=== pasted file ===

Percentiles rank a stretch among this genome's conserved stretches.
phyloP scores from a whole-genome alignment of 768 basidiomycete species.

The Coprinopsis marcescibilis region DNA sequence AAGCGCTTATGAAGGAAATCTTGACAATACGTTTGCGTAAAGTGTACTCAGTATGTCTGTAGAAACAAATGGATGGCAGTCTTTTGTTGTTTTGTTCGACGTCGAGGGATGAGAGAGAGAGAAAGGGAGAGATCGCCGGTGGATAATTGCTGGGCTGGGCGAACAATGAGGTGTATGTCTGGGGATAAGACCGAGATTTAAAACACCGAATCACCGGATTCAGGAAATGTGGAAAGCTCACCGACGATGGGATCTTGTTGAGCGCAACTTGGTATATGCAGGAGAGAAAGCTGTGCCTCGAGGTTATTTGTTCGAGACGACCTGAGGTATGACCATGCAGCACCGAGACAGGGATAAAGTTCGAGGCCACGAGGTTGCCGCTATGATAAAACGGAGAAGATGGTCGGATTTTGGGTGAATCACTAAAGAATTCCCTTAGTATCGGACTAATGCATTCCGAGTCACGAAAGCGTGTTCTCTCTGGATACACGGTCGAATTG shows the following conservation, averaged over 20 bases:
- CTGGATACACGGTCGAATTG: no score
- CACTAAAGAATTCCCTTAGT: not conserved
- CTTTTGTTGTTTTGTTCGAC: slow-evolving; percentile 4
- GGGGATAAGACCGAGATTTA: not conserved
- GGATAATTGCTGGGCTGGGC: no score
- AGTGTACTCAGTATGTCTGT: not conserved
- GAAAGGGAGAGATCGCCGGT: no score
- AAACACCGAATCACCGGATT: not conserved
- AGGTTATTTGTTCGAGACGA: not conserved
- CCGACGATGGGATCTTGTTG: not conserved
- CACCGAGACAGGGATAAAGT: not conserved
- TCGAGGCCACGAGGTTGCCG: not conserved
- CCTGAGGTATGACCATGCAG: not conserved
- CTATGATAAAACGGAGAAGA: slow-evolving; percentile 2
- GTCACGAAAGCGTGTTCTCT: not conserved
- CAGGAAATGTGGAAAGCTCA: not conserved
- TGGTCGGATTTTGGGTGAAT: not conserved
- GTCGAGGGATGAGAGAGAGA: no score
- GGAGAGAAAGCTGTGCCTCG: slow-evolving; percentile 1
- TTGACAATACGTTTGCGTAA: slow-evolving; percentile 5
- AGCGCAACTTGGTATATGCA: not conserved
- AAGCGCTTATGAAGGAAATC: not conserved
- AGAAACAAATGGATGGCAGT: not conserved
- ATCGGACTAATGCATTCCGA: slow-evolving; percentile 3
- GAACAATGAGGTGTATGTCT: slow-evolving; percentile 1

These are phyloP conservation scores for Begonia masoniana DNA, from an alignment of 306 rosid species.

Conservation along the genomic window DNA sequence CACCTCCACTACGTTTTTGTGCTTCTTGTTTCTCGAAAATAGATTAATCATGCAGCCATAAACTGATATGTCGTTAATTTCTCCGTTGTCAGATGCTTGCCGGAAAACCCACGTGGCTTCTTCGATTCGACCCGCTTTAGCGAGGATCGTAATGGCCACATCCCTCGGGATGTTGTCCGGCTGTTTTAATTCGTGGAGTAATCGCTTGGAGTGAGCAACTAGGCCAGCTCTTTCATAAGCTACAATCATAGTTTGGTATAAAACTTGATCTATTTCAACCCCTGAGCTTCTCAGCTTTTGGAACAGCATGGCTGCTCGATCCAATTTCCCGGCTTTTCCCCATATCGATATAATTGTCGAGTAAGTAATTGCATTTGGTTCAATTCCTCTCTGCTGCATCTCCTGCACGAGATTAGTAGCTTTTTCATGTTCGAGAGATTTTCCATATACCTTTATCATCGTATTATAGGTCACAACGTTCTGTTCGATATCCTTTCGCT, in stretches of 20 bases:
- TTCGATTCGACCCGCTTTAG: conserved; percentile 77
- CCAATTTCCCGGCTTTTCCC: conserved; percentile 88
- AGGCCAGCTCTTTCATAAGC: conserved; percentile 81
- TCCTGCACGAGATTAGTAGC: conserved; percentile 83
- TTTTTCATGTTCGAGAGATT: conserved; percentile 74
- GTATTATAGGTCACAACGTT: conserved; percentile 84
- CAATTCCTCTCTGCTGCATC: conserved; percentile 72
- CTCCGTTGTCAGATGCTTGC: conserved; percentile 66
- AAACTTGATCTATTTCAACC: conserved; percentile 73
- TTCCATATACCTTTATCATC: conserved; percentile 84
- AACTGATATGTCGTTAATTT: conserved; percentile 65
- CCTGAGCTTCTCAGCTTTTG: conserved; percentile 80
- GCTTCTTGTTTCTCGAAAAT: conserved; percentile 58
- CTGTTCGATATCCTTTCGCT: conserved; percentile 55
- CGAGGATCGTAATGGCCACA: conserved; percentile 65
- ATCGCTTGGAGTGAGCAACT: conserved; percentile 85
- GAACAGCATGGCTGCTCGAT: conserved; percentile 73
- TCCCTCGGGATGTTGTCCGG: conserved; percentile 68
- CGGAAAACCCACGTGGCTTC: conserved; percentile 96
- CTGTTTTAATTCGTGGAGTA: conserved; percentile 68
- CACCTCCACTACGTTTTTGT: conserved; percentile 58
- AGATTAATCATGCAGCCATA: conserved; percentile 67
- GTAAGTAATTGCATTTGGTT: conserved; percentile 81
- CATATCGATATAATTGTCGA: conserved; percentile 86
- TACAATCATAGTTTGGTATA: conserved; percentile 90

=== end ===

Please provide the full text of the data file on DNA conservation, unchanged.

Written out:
Percentiles rank a stretch among this genome's conserved stretches.
phyloP scores from a whole-genome alignment of 768 basidiomycete species.

The Coprinopsis marcescibilis region DNA sequence AAGCGCTTATGAAGGAAATCTTGACAATACGTTTGCGTAAAGTGTACTCAGTATGTCTGTAGAAACAAATGGATGGCAGTCTTTTGTTGTTTTGTTCGACGTCGAGGGATGAGAGAGAGAGAAAGGGAGAGATCGCCGGTGGATAATTGCTGGGCTGGGCGAACAATGAGGTGTATGTCTGGGGATAAGACCGAGATTTAAAACACCGAATCACCGGATTCAGGAAATGTGGAAAGCTCACCGACGATGGGATCTTGTTGAGCGCAACTTGGTATATGCAGGAGAGAAAGCTGTGCCTCGAGGTTATTTGTTCGAGACGACCTGAGGTATGACCATGCAGCACCGAGACAGGGATAAAGTTCGAGGCCACGAGGTTGCCGCTATGATAAAACGGAGAAGATGGTCGGATTTTGGGTGAATCACTAAAGAATTCCCTTAGTATCGGACTAATGCATTCCGAGTCACGAAAGCGTGTTCTCTCTGGATACACGGTCGAATTG shows the following conservation, averaged over 20 bases:
- CTGGATACACGGTCGAATTG: no score
- CACTAAAGAATTCCCTTAGT: not conserved
- CTTTTGTTGTTTTGTTCGAC: slow-evolving; percentile 4
- GGGGATAAGACCGAGATTTA: not conserved
- GGATAATTGCTGGGCTGGGC: no score
- AGTGTACTCAGTATGTCTGT: not conserved
- GAAAGGGAGAGATCGCCGGT: no score
- AAACACCGAATCACCGGATT: not conserved
- AGGTTATTTGTTCGAGACGA: not conserved
- CCGACGATGGGATCTTGTTG: not conserved
- CACCGAGACAGGGATAAAGT: not conserved
- TCGAGGCCACGAGGTTGCCG: not conserved
- CCTGAGGTATGACCATGCAG: not conserved
- CTATGATAAAACGGAGAAGA: slow-evolving; percentile 2
- GTCACGAAAGCGTGTTCTCT: not conserved
- CAGGAAATGTGGAAAGCTCA: not conserved
- TGGTCGGATTTTGGGTGAAT: not conserved
- GTCGAGGGATGAGAGAGAGA: no score
- GGAGAGAAAGCTGTGCCTCG: slow-evolving; percentile 1
- TTGACAATACGTTTGCGTAA: slow-evolving; percentile 5
- AGCGCAACTTGGTATATGCA: not conserved
- AAGCGCTTATGAAGGAAATC: not conserved
- AGAAACAAATGGATGGCAGT: not conserved
- ATCGGACTAATGCATTCCGA: slow-evolving; percentile 3
- GAACAATGAGGTGTATGTCT: slow-evolving; percentile 1

These are phyloP conservation scores for Begonia masoniana DNA, from an alignment of 306 rosid species.

Conservation along the genomic window DNA sequence CACCTCCACTACGTTTTTGTGCTTCTTGTTTCTCGAAAATAGATTAATCATGCAGCCATAAACTGATATGTCGTTAATTTCTCCGTTGTCAGATGCTTGCCGGAAAACCCACGTGGCTTCTTCGATTCGACCCGCTTTAGCGAGGATCGTAATGGCCACATCCCTCGGGATGTTGTCCGGCTGTTTTAATTCGTGGAGTAATCGCTTGGAGTGAGCAACTAGGCCAGCTCTTTCATAAGCTACAATCATAGTTTGGTATAAAACTTGATCTATTTCAACCCCTGAGCTTCTCAGCTTTTGGAACAGCATGGCTGCTCGATCCAATTTCCCGGCTTTTCCCCATATCGATATAATTGTCGAGTAAGTAATTGCATTTGGTTCAATTCCTCTCTGCTGCATCTCCTGCACGAGATTAGTAGCTTTTTCATGTTCGAGAGATTTTCCATATACCTTTATCATCGTATTATAGGTCACAACGTTCTGTTCGATATCCTTTCGCT, in stretches of 20 bases:
- TTCGATTCGACCCGCTTTAG: conserved; percentile 77
- CCAATTTCCCGGCTTTTCCC: conserved; percentile 88
- AGGCCAGCTCTTTCATAAGC: conserved; percentile 81
- TCCTGCACGAGATTAGTAGC: conserved; percentile 83
- TTTTTCATGTTCGAGAGATT: conserved; percentile 74
- GTATTATAGGTCACAACGTT: conserved; percentile 84
- CAATTCCTCTCTGCTGCATC: conserved; percentile 72
- CTCCGTTGTCAGATGCTTGC: conserved; percentile 66
- AAACTTGATCTATTTCAACC: conserved; percentile 73
- TTCCATATACCTTTATCATC: conserved; percentile 84
- AACTGATATGTCGTTAATTT: conserved; percentile 65
- CCTGAGCTTCTCAGCTTTTG: conserved; percentile 80
- GCTTCTTGTTTCTCGAAAAT: conserved; percentile 58
- CTGTTCGATATCCTTTCGCT: conserved; percentile 55
- CGAGGATCGTAATGGCCACA: conserved; percentile 65
- ATCGCTTGGAGTGAGCAACT: conserved; percentile 85
- GAACAGCATGGCTGCTCGAT: conserved; percentile 73
- TCCCTCGGGATGTTGTCCGG: conserved; percentile 68
- CGGAAAACCCACGTGGCTTC: conserved; percentile 96
- CTGTTTTAATTCGTGGAGTA: conserved; percentile 68
- CACCTCCACTACGTTTTTGT: conserved; percentile 58
- AGATTAATCATGCAGCCATA: conserved; percentile 67
- GTAAGTAATTGCATTTGGTT: conserved; percentile 81
- CATATCGATATAATTGTCGA: conserved; percentile 86
- TACAATCATAGTTTGGTATA: conserved; percentile 90